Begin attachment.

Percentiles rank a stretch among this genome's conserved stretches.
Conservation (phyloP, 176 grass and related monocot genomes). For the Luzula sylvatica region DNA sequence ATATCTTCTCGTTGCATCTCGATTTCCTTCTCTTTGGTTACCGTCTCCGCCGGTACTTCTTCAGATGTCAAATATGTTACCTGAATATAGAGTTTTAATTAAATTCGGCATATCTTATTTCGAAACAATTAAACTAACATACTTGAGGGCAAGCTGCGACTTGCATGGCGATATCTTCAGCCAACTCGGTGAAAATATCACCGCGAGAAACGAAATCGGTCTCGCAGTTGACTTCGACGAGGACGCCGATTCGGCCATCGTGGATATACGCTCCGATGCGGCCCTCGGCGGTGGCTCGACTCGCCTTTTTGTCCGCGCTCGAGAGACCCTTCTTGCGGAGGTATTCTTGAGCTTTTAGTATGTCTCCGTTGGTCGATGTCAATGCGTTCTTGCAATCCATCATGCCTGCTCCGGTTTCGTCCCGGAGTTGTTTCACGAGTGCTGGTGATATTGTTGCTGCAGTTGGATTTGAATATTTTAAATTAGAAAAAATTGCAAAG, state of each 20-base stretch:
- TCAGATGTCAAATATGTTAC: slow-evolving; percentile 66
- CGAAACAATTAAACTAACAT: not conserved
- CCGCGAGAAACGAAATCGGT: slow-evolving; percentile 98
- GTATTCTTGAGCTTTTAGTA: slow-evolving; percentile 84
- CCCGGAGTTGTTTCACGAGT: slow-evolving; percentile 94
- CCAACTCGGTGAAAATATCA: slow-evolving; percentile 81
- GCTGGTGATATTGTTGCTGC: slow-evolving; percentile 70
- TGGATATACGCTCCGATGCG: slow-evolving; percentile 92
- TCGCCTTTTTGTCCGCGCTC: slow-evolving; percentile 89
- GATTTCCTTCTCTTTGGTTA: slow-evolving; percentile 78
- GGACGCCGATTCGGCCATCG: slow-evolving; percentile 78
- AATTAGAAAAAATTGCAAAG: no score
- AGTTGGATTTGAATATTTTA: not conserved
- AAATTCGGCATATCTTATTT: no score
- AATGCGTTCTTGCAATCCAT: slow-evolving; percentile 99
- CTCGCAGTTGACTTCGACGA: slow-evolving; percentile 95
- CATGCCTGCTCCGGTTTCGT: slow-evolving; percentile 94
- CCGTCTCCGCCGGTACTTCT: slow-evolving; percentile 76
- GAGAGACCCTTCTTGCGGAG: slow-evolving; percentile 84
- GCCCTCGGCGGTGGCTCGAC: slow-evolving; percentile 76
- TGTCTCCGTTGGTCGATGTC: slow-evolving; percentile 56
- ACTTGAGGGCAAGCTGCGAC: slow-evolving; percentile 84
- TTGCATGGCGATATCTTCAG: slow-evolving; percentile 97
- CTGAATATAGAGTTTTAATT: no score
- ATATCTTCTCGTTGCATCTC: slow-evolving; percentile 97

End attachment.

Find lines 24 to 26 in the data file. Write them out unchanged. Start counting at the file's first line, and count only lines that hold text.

- ACTTGAGGGCAAGCTGCGAC: slow-evolving; percentile 84
- TTGCATGGCGATATCTTCAG: slow-evolving; percentile 97
- CTGAATATAGAGTTTTAATT: no score